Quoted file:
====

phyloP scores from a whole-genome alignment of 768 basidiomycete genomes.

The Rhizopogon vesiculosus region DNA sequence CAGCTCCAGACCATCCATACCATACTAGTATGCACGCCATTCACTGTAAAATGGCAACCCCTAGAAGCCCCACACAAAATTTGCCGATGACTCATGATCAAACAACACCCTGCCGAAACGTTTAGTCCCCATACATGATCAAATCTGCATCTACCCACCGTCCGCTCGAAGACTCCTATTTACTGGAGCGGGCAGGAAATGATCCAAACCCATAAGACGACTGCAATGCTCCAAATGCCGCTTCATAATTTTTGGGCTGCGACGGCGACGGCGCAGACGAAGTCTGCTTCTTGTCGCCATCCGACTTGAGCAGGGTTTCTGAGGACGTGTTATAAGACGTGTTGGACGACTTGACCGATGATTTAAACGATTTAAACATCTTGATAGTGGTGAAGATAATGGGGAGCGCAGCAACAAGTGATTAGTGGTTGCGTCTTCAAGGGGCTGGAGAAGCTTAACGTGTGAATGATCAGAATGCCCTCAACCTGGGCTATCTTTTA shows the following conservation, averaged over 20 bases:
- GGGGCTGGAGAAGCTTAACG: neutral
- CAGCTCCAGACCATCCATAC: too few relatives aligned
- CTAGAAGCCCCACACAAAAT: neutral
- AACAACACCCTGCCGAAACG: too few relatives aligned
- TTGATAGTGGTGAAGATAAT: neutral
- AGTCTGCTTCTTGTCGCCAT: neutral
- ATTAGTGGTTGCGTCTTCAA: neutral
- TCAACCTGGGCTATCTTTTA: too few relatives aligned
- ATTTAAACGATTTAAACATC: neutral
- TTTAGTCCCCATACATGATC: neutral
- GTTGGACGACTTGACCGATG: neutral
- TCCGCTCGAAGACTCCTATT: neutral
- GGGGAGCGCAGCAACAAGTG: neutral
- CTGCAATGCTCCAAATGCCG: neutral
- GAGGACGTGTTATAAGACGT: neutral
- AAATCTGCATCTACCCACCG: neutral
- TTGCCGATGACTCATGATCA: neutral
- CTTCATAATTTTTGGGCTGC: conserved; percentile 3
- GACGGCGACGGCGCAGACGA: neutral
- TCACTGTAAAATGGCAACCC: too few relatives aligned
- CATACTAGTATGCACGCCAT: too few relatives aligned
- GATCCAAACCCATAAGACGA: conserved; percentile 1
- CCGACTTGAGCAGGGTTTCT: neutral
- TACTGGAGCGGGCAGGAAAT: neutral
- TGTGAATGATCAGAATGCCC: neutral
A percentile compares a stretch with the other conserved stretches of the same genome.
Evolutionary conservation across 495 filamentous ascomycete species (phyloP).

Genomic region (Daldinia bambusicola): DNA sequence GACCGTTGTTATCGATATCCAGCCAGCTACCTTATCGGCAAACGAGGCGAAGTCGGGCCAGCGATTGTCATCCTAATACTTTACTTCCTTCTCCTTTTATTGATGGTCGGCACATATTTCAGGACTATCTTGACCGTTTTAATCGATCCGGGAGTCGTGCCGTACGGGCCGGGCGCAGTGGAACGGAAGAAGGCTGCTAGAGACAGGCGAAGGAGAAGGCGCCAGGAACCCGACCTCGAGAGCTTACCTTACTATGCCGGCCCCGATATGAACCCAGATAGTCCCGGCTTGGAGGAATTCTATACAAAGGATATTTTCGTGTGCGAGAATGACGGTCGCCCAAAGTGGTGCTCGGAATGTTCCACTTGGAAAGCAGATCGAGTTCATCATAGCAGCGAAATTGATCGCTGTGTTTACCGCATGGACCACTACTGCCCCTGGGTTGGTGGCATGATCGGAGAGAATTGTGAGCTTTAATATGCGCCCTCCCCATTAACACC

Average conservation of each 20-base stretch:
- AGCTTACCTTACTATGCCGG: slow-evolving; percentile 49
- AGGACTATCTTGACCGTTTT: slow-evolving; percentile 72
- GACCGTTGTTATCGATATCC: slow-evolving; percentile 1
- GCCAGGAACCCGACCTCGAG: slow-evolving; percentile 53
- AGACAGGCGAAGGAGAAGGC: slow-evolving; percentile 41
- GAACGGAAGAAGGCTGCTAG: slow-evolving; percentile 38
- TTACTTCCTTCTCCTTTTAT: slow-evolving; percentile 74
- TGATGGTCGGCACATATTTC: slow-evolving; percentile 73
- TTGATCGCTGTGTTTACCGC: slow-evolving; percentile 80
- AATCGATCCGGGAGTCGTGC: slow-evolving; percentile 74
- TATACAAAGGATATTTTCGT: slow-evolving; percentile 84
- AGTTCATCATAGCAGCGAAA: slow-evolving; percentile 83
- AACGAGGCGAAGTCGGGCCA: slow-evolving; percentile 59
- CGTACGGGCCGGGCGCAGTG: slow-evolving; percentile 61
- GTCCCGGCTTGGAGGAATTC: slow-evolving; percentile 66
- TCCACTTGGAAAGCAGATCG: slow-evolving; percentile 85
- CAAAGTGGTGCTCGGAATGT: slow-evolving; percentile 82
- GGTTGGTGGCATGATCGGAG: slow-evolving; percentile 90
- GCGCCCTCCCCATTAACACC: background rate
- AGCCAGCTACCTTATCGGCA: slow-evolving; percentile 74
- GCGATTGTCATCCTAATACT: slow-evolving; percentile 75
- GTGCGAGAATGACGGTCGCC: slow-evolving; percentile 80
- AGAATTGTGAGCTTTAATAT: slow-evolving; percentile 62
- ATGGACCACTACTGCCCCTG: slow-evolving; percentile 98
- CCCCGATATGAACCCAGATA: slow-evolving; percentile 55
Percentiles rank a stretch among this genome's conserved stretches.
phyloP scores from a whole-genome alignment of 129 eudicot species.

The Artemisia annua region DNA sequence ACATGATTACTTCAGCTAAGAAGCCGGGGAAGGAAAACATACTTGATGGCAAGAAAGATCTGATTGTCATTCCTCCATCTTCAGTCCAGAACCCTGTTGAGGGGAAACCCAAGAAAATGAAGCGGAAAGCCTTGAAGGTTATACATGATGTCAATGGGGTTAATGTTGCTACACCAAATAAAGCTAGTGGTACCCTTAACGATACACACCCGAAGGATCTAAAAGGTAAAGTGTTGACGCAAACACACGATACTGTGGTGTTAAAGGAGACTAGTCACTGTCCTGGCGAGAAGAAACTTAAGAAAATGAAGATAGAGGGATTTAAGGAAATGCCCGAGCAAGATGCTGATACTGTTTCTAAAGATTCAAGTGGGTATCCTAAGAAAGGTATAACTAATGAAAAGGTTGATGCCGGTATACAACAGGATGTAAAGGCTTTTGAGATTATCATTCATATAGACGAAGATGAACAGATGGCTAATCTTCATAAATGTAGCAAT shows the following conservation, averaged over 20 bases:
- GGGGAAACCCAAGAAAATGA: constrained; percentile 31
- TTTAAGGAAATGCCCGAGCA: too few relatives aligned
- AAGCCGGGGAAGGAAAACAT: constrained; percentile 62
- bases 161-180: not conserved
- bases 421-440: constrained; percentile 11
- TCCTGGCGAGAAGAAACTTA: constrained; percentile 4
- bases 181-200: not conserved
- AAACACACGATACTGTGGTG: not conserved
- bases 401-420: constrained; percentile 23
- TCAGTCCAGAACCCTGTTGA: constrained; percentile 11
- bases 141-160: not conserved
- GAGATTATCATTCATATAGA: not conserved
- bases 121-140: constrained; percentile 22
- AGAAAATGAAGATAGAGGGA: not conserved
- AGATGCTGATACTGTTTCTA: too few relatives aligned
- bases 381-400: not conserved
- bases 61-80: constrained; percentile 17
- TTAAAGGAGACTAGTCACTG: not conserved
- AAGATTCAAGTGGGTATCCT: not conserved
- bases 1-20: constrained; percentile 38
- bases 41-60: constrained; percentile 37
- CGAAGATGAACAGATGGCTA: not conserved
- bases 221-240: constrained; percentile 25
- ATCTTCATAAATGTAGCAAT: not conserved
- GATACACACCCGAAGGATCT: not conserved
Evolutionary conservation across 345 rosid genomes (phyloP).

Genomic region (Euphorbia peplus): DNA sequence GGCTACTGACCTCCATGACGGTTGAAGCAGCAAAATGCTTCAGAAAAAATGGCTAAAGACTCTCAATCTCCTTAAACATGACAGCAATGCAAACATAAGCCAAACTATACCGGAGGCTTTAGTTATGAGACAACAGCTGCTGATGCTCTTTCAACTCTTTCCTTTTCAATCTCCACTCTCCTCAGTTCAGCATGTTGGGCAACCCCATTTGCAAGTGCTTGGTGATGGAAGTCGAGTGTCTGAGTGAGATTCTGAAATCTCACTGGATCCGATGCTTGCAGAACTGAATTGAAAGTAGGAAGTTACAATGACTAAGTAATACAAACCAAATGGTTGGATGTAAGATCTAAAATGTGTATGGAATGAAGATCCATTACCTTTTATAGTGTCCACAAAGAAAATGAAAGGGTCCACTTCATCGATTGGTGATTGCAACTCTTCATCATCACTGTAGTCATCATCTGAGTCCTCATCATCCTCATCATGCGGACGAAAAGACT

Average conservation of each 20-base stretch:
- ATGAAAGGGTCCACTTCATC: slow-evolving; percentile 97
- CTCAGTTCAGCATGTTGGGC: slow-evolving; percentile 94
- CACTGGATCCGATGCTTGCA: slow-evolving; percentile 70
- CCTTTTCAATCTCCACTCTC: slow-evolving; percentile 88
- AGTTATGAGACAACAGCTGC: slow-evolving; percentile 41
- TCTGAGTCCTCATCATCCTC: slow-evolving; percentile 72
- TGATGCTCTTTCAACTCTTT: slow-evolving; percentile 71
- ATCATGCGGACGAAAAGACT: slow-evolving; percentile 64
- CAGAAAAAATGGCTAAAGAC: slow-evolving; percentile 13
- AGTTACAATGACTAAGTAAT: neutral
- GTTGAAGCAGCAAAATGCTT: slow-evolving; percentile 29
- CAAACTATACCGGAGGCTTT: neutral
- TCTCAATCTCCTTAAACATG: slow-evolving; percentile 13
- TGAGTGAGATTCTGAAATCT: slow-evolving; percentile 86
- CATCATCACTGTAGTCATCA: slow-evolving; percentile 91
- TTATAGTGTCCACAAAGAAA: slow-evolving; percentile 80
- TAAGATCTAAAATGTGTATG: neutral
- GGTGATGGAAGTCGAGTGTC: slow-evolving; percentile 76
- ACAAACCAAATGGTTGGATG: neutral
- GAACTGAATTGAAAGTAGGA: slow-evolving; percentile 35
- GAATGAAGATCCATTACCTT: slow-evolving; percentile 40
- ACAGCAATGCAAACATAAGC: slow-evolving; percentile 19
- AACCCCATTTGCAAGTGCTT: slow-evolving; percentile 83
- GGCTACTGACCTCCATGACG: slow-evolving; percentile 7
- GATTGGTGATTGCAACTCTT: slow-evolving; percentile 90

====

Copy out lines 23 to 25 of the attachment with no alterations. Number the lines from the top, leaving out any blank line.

- CATACTAGTATGCACGCCAT: too few relatives aligned
- GATCCAAACCCATAAGACGA: conserved; percentile 1
- CCGACTTGAGCAGGGTTTCT: neutral